Hear from animal relocation expert, Karen Walsh, as she describes her journey in animal welfare. What began as a love for animals has evolved into a career focused on reducing overpopulation and increasing the quality of life for animals through developing and implementing best transport practices. Learn how to manage transport programs, develop staying power in the animal welfare industry and grow your career in animal welfare.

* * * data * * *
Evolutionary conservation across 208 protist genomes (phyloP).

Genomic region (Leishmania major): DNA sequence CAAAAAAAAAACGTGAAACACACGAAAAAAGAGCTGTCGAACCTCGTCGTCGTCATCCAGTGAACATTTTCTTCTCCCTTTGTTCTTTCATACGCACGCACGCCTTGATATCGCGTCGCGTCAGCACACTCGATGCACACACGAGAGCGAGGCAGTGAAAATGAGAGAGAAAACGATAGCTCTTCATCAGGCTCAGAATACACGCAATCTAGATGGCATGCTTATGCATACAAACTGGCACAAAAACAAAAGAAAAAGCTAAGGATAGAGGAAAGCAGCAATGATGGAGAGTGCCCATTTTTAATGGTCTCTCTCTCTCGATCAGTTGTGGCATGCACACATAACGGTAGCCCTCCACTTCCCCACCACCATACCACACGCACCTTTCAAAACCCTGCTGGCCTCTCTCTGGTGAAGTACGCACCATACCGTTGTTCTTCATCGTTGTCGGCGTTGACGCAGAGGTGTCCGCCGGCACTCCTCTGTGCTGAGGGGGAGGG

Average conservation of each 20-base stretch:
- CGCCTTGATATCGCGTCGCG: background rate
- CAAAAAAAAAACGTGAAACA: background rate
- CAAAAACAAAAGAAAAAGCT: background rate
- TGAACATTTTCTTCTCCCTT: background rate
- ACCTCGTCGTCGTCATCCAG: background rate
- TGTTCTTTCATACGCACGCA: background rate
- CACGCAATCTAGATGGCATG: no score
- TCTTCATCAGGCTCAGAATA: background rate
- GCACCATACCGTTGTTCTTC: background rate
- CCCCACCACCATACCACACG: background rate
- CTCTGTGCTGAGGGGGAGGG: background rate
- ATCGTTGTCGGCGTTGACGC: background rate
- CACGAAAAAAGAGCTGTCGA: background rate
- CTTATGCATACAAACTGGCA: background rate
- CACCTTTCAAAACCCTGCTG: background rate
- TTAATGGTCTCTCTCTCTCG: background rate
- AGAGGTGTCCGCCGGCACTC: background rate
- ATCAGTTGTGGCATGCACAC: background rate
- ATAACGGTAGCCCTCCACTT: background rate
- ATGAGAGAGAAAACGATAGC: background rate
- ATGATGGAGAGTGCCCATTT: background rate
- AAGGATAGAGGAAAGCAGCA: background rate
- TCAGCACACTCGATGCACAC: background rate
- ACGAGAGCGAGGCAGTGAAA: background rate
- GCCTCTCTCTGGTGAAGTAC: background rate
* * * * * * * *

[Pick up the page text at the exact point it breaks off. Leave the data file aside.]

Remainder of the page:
Welcome to the Professionals and Animal Rescue podcast, where goal is to introduce you to amazing people helping animals and share how you can get involved with animal rescue. This’ll Podcast is proudly sponsored by do bert dot com. Do Bert is a free website designed to connect volunteers with rescues and shelters and the only site that automates rescue Relate Transport. Now on with our show. Karyn Walsh has been in the animal welfare industry for 30 years and is served with various organizations in different roles. Karen is a licensed veterinary medical technician, a certified compassion fatigue educator and a certified animal welfare administrator. As a recognised subject matter expert in the animal well for industry, she has overseen internal and external learning and development programs, focused on promoting and transferring best practices, tracking data and developing clear and measurable outcomes with analysis designed to enhance programs. She is currently serving in the mission of the S P C. A. As director of animal relocation and the shelter outreach department, where she was focused on saving lives through relocation and transportation. Hey, Karen, welcome to the program. Hi, Chris. How are you? Great. Well, thanks so much for coming on and tell us a little bit about you and kind of your background. Well, I’m not Carin Walls, and I am the director of animal relocation for the A s P c. A. Now, but I have been an animal lover all my life. Um, as a child, I grew up in a household where my father was a World Bank executive. And so we grew up traveling all over the world, and I had times where I would leave friends behind. I would make new friends, have new friends and school new school a couple of years, and then we move again. And so I think that pets became so important to me because wherever I went, my pets went with me when my friends couldn’t. And so I think I really developed bonds at that point with animals. Well, so now you took that love of animals and then you ended up turning this into a career. Yes. It wasn’t intended that when I initially I loved horses, first horses were my guest, lots of girls. I was a cliche that was completely alone with horses. And that’s all I wanted to do and was everywhere in my room where horses and, uh, when I was 19. Well, actually, before that, I was training horses and I just my career plan and my parents said, No, no, no, you can’t just work with horses. You got to go to college and a college that has horses. It’s fine, but in college, So I went to college and actually broke my back in a car accident. At the end of the first year, my all my dreams of working with horses disappeared. Um, they told me at the time that I would be in a wheelchair by the time I was 30 that I never have Children, that I could never ride horses again and tell you imagine a 19. That’s a pretty devastating anything to be. Unfortunately, they were wrong. I’m now in my fifties and I have kids and my forces and all those things didn’t happen. But at the time, it was a pretty devastating blow, and I had to figure out a different path. So what? After multiple surgeries and several years of struggling my way through that, I decided to go to vet tech school. Um, some people trying to get me to go to that school, and I just thought it was too late. I missed that window, and being a veterinarian just wasn’t like what I was most interested in. So what’s become of attack and with that degree went to work with veterinary Hospital and was approached by a shelter in a community where they needed a director. And I have never run a shelter before, worked in sheltering and I had you management interest. And so that’s how I started was in a very small, very high euthanasia county shelter that must been really hard to go from this love of having animals and and then to, as you said, Ah, high euthanasia shelter headed that. How did that play out for you? It was very hard. Um, back then, it was a long time ago. Filtering has changed tremendously since I started, but back then you had a strange old and at the end of the straight hold, the animals that had had gone through there straight hold that weren’t adopted, re euthanized. So there weren’t a lot of adoption programs that wasn’t a lot of ways to promote animals. Um, there was just a lot of euthanasia and that Actually, I left animal out there for a while because of that, because I was the person who was making this decisions. I was the person who had to actually perform euthanasia. And although I understood that this was something that was part of sheltering, I really wanted something different and something better. And at that time it didn’t really seem like those things were on the horizon. So, uh, I left and, uh, when it should own open my own restaurant for five years, which was course a lot less pressure. Look, it’s OK. It was just completely away from, you know, my family history by my relatives have had restaurants, so I went in that direction for a short while. But I animals draw me back. Yes. So then you gave up on the restaurant business and then came back to sheltering again, right? I was actually teaching at a vet. Tech university teaching students and locals filter here in Tennessee, approached me as a consultant and asked if I would come in and do some consulting on their shelter. Andi, I did that, and the night very much got sucked into their mission of helping that shelter improve and hiring a new staff. It was a very young shelter, and it just opened and they needed a lot of help. And it pulled me right back into animal welfare. And I haven’t left since. Yeah, I was gonna say when I was reading your introduction. I mean, you’ve been involved for more than 30 years now. Yes. And a Zavala tear staff as its lots of different ways. My work to PetSmart charities on the rescue wagon transport program. And now I’m very fortunate to also be on the SBCs transport program, and I just I love what I dio. Yeah, no, tell us about that. Like how? Because, obviously, and will relocation. I was become your thing. And you’re definitely the expert in the field. I mean, tell us about what happened at PetSmart charities and kind of how you got involved and and why this has become such a passion for you. Yeah, I was. Ah. Well, the shelter that I was was running the shelter that I worked at was a source shelter on the rescue wagon. And so this time being in a shelter that had more resource is and more ability to help was great. But one of the things that we were constantly experiencing was just being overwhelmed by population. The number that was coming through the door and tryingto manage that through adoption, um, is far in a community. And when rescue having came along, they brought training. They brought help. And they hope it was amazing that for us all the things that happens because a truck would roll up on a regular basis and take some of our population where they could be adopted, where they actually needed animals. So by relieving ourselves of that piece of the population, it allowed us to do more training. It allowed us to focus on their staff, to focus on our own programs, to start, to try to do things better, to go and get more education, toe, learn from others, all things we couldn’t do when we were overwhelmed with taking care of the animals that we were trying to care for ourselves. Um, so that program made such a difference to me in my life and for all the shelter and and for this community that when I had the opportunity to go and work for them. It was a fantastic opportunity, and I learned so much from the shelters that were part of that program. And then when that program ended in the A S P. C. A. Picked up this program, I was very fortunate to be able to move from one program to the other and keep this work going. Yeah, and I know one of things I always talk about with people is the transport is not the solution, but it’s It’s a tool. It’s a it’s a piece of the puzzle that’s exactly right. It’s a tool, and there’s lots of tools in your toolbox. And as transport becomes when that you need less because you can control your population better and manage that have managed intake programs and work with your community, then transport could move on to another community that needs it and be there. Tool. It’s not a tool that should last forever should be ah goal for people at the supply end or at the demand end, Um, transport won’t happen for ever hopefully and will come up with other solutions and other programs that we do to help animals. So tell us a little bit about how it works. I mean now with at the SPC and kind of what your role is and how do you make all this happen? So I run the Nancy Silverman Rusty Ride program, which is our East Coast leg of transport, and then the Watershed Animal Fund rescue ride is in the center of the country and then also in Los Angeles. There’s another program, but that’s not one that I run. I’m just part of their team. So we have shelters in Southern states, in Midwestern states, where they just have the same problem that I was having in the Tennessee shelter. It’s just being overwhelmed with population just to mitt animals that are adoptable but not enough doctors for those animals and some animals that have special needs that they don’t have the resources to meet that destination. Shelters in the upper half of the country have more resource is and can help. Sometimes animals with heart rooms go there to be treated, or there may be an animal that he’s an amputation or something like that that can’t be provided at the source. The destinations are willing to take on. So dogs that would have been historically Ethan Ice for problem. The source couldn’t handle bacon partner with that destination and get that help for that animal. And so it’s a It’s very much a part of give and take, um, and destinations and sources supporting each other. Destinations don’t have enough adoptable animals. They’re able to bring them in through sources. Oftentimes, their communities are better resourced than the communities where the sources are. And the people in those communities are much more willing to be able to adopt a dog that might need that little bit extra, a cat that might need a little bit extra that the people in the source community might not be able to do. Yeah, so put it in perspective for us. I mean, how many transports? How many animals? How often is this happening? Oh, every day we have transports on the road, going somewhere every day. Last year we transported 40,413 with animals, and this big number of it it’s just us. When there’s so many other people doing transport as well. And the national number, how many animals are actually relocated is still a mystery, Um, one that technology like like Duterte might be able to eventually one day tell us what’s what’s true out there about about transport. But so many people are transporting animals from one in the back of your car. Teoh us with 40,000 that it’s it’s hard to know how many animals are actually would be across the country. Now, have you seen a change in transport? Is that still just dogs, or are there other animals that are being transported as well? So when I started in this industry, if you had told me that cats would be being transported in any number, great number in my lifetime, I would have laughed. I didn’t think that that was really gonna be a thing, but we moved over 10,000 cats last year. Um well, yeah, that was a while for me, Teoh, Uh, it’s Ah, we do designated cat transports of your entire vehicles of cats that transported and and sometimes they they work as a support mechanism. If your community has ah lot of adoption centers available, like places where animals can get adopted out of a storefront or another type of building our business, you have to keep those locations filled with cats for adoption or you might lose them. The people that are supporting them really want cats in there. They often help sell products or whatever it is that those cats are doing. But if you have a lot of sick cats in your community, you have a really hard time keeping those places full. So if we can take you some healthy cats and you could put those healthy cats straight into your centers, and while you’re getting your community cats healthy, when your community that has healthy cats to three weeks later we could put those cats in the centre spread option, and then we bring you some more. And so it’s like a rotational system that keeps cats available for adoption to the public. All the time helps those stores support adoption as their option for having pets and stores and help save more lives. Yeah, that’s a really unique program. That’s really cool. So how do you guys go about matching up the source and destination? I mean, how do these organizations find different partners and kind of walk us through that process? So usually at the A S P. C. A were approached with people wanting to be a partner, wanting some turn sport, not really knowing how to have transport, not having the funding for it, not wanting to start driving animals themselves or get into learning about how to do that. But get a resource little help. So we get applications requests for applications through our relocation email. Um, and then a lot of it’s about distance. If we have people that are helping us with an airplane than animals could go farther than they can if we’re driving a truck, so we do both of those things. Our best practices is 650 miles before we need to stop. So our programs a little unique in that we have what we call way stations across the country, which are basically hotels for the animals that are on transport. We leave our source. We drive 650 miles and we stop at one of our way stations. Animals are unloaded and locked and cared for, fed and watered and bedded down for the night in our drivers go and they sleep in a hotel and then they come back the next morning, get the animals and go the rest of the way. So a lot of matching is about distance. Some matching is about resource problems like heart worms are needing special surgeries. Those kind of things, some destinations, air are very generous and have a lot of resource is to help with those sorts of things. And we might match them with the source that has very low resource is of no ability to help those animals. Yeah, that’s really eat Now. How Maney Way stations are you guys up to now? Across the country? We have Virginia, Tennessee. Uh, we just added one in Kansas, Kentucky, and then we have several in California’s well, 77 we are. We’re at now. Yeah, that’s a really It’s a really smart idea because obviously with animals that I was tell people it’s not like Amazon prime. You can’t just have it delivered in two days we gotta think about. I mean, there’s a lot of regulations and the care of the animals. I mean, it’s it’s a stressful time for them as well, right? And it’s also dangerous. I mean, volunteers that really want to help, sometimes getting vehicles and you there on one side of the country and they’re gonna drive to the other. They’re gonna drive from New Mexico, New York without stopping, and they trade off driving and talking to each other. And it’s very dangerous to drive that far. And and it’s also very stressful for the animals to be in a kennel in a vehicle for all that time. So we really tried to have people think about you. What is the best way to do this? How can we put resources in place and help each other so that we aren’t doing things that are gonna endanger people or pets? How can we do relocation and don’t do it very well so that our animals benefit from that? And I think that when we’re looking at grant funding when we’re looking at discussing relocation, we really are thinking about those best practices, and that were, um, not saying that anything is that Anything that happens that gets an animal saved is the best thing to do, because sometimes it’s not. Sometimes you know, there’s tragedies that happen because people are trying too hard without really understanding. The resource is that might be available to them if they ask for help. Yeah, no, I know, one of the things that you’re obviously very familiar with is during disasters and hurricanes wildfires and oftentimes I see people jumping in trying to help on D. Sometimes that ends up causing mawr were problems that it’s worth. I mean, how do you guys get involved when there are disasters like hurricanes and wildfires and flooding and other things? So a lot of states have agreements with organizations like ours where you know, will be in the wings and then they call us in when they’re ready for us when they need us in. Some states have done that for the exact reason, because there’s so many people that want to help that want Teoh run down there and help those people. They’re in terrible situations, but it’s really a very coordinated project and it takes a lot of knowledge to do those sorts of things. We work with our disaster response teams, so relocation is a backup team for them that we move animals, but they’re the actual people that are doing swift water rescue and those kind of things, cause that’s not what my team would be trained in. So we work in coordination and I think that’s the key is being in coordination with someone who is the very skilled people that know what’s going on when you just are jumping in your van that you normally used Teoh Teik animals to the local adoption center. It’s very different when you get down into a hurricane zone or Ah, flooding or fires you can get yourself trapped had become somebody that needs to be rescued instead of somebody that’s doing the rescue. Or you might take animals that belong to someone that were intended to leave or ah, we cross over. Resource is, too. We’ve, um we’ve had calls where we’ve been asked to go and rescue some animals there in a flood area. And by the time we get there, they’re already gone because someone unknown in a van, you know, already showed up and took them. And then we’re trying to figure out where did they go? And you know who has those animals? And they just left. So they didn’t catalogue anything properly, and you can buy being very well intentioned and, uh, creating more problems than you intended, you know? Now one of the things I know that you developed I would say at PetSmart Charities and you’ve carried for today’s PC is a very specific way to build out the vans, right, based upon the learnings and things and disease prevention. Can you talk a little bit about kind of some of the lessons you learned over the years and and how you’ve applied it to your if I can call it a methodology, I guess, for doing this now, Yeah, I learned a lot of the PetSmart charities. They had gone through several different iterations of vehicles that were used by them to move animals. And then in my job here, when I came on board, I was charged with figuring out these things. And I actually went to ah refrigeration company because when you think about it, there’s a lot of animals inside there, and all of them have a temperature of about 102. So you put all of that heat within the vehicle as well as I’m going down the road and sun beating on the outside. You need a big enough air condition unit on there to keep them cool. Do you fighting against that? Keep its in the vehicle as well as try to insulate the cool in. So we’re now doing a system where we use foam insulated foam inside the vehicles that’s uncovered with a bed lining material like you use on trucks, those bed liners in the back that makes it hard like a rock. My best descriptions of like a yeti cooler inside. But it’s also like one of those caves that you would go into a Disney World or somewhere like that where it’s all phoned in around you. We also, uh, have cameras in there so we could see what’s going on in the back with the animals. We have carbon monoxide detectors, and we have detectors to tell what temperature it is in the back at all times. We have a system with bars that’s going back to the theme park if you’re sitting in one of those seats on the roller coaster and they pull that bar in front of you and hold you in place, that’s the kind of thing that we used to keep our rights in place. And ventilation is really important in the vehicle. When you put animals in, you should never stack them where the middle is full of animals because even if they’re not overheated because the cook temperatures cool back there, that can really have an issue with right. It was like You gotta think about ventilation going through there and all those animals being able to to breathe and be comfortable. So there’s a lot that goes into design and try to make decisions about what’s best and, uh, also cost effective. Yeah, I bet you never thought that this would become your passion and your expertise when you were never having conversations with mechanics and all these different people that were doing the design and getting them excited about our mission. You know, now, now that they’ve designed these vehicles and they build them out for us, they’re all refrigeration guys, everything that never thought they’d be involved in animal rescue. And they know, see, these fans leave and know that they’re gonna move thousands of animals and save their lives, and they enjoy being a part of the mission as well. Yeah, that’s a really cool way for them to to be engaged in and like you said to be a part of the mission. And if they love animals and now they know they’re making a difference. Yes, they’ve actually adopted some animals because of being involved with us. So it’s pretty exciting. Yeah. So what does a typical week look like for you these days? I am doing so many different things now. I do a lot of the site visits with one of our shelter, medicine veterinarians and mother, one of our operations experts. We go out and do shelter site visits. If you want to be in our program, you have to go through a phone interview. And then if you qualify through the phone interview, your sense of application, Um, you do that online application. And once we got you through that stuff, if you meet all the criteria were gonna come out and take a visit. See, you actually look at that facility and see how we can best help you if you don’t qualify. For some reason, if there’s something that’s missing, then we do some mentoring with you and some suggestions and ideas of things that you could do so that we can get you qualified because the purpose is to move healthy animals. In order to get them healthy, you have to follow process and so we try to get you in that process so that the animals that we move are healthy. Um, I also do things like this. I do interviews with people talking about the programs I worked with our team about how to get the animals move, problems that come up really freezing temperatures we’ve had recently those sorts of things. But it stopped to transport, and we have to figure out who’s where and how transfer gets affected and which shelters. We could move from quickly when we when the temperatures get back to where it’s safe to transport. So lots of different work going on all the time. You know, planning for the future, trying to figure out where we can roll in more more airplanes than those sorts of things as you spread farther down into the country and meet new people’s need. Yeah, so what does the future look like from your perspective? I mean, what’s next for you guys? I think what’s next for us will be trying to dig a little deeper into areas that historically haven’t had a lot of help. Areas that are hard to reach with the van that might be able to be better reached with the plane areas where they haven’t been able to handle their disease control problems in their community. And they need some support and that sort of help so that their animals could be healthy enough to transport and then just still continuing to move the big number that we’re moving at the moment on. We anticipate that we should be able to do that again this year, just based on the need that we have right now. But the SEC is very committed to relocation as a tool at the moment and that it’s a tool that’s really helpful right now. So we’re proud toe to support all those shelters out there they’re doing. They’re wonderful work if you are a little piece of it to help relieve that pressure so that bacon grow is a shelter. Yeah, so for somebody listening to this saying, Hey, I really want to get involved any any recommendations on where they could start? Absolutely. I mean, fostering a pet is a really huge way to start. There’s a lot of shelters that they the main way that they can get animals healthy to transport its by having somebody step up to foster. And we always say the best thing about being a relocation Foster is you know, when that Pettus leaving. So you have a deadline. You know you’re going on vacation on the fifth of the transport leaves on the third year. Good. You can foster that pet and then no, you can still go on vacation on the bed. There’s puppies that need fostering. There’s mothers with puppies, There’s cats and kittens and there’s older dogs. There’s so many different animals surgeries that might need recovery. I would say that if you’ve never done any of this work before, becoming a foster parent just for a short period of time for relocation is a really great way to to get involved. Yeah, well, it’s a really great suggestion because, like you said, there’s so many different reasons and I know when I think people are always worried about with fostering as the long term. But in this case, like you said, you know it’s you know when that transfer date is coming, that it’s a it’s a temporary foster situation, so it’s a great way toe different toe in the water and see if this appeals to you, right? And when you know that that animal has a place to go and that they’re safe and that that’s a good thing you aren’t as likely to become a failed foster and want to adopt it yourself because you know that. Then you got a place for the next one that’s gonna come along and you can hear so many transports happening you can foster a couple of times a year, or you could foster, you know, for every transport if he wanted to do it just depends on your situation. But that’s a really great place to start until learn about sheltering in your community and to just like you said, tiptoe in and decided that something that you like that jump in like the rest of us. Yeah, exactly, right. That’s like yourself have been at this for 30 years now. I mean, this is it really is addictive. That kind of becomes your passion and your purpose. It does Absolutely. It’s that it was not my intention to make this my career. I had never really thought of it, But now that I’m really in it, I’m so glad I did, because I have seen such progress over my lifetime, and I’m really excited to see what animal lover will look like. You know what? I’m long retired and looking back, and I really other people doing this. Good work. Yeah, definitely. Well, Karen, it’s been great having you on. Is there anything else you want to show their listeners before we wrap things up? I really think that using transport is a tool in your community. Is is very helpful in lots of communities and going to your shelter if transports not what they need, finding out what they need and what you could do to help. I’m working with your local rescue, your educating yourself about the needs in your community. It takes all of us together to make these types of programs work and to improve the welfare for animals and and people in our community. Yeah, definitely agree. Well, thank Karen for coming on. It’s been great to talk to you. Thanks, Chris. Nice talking to you too. Thanks for tuning into today’s podcast. If you’re not already a member, joined the air p A to take advantage of all the resources we have to offer. And don’t forget to sign up with do bert dot com. It’s free and helps automate the most difficult tasks in animal rescue.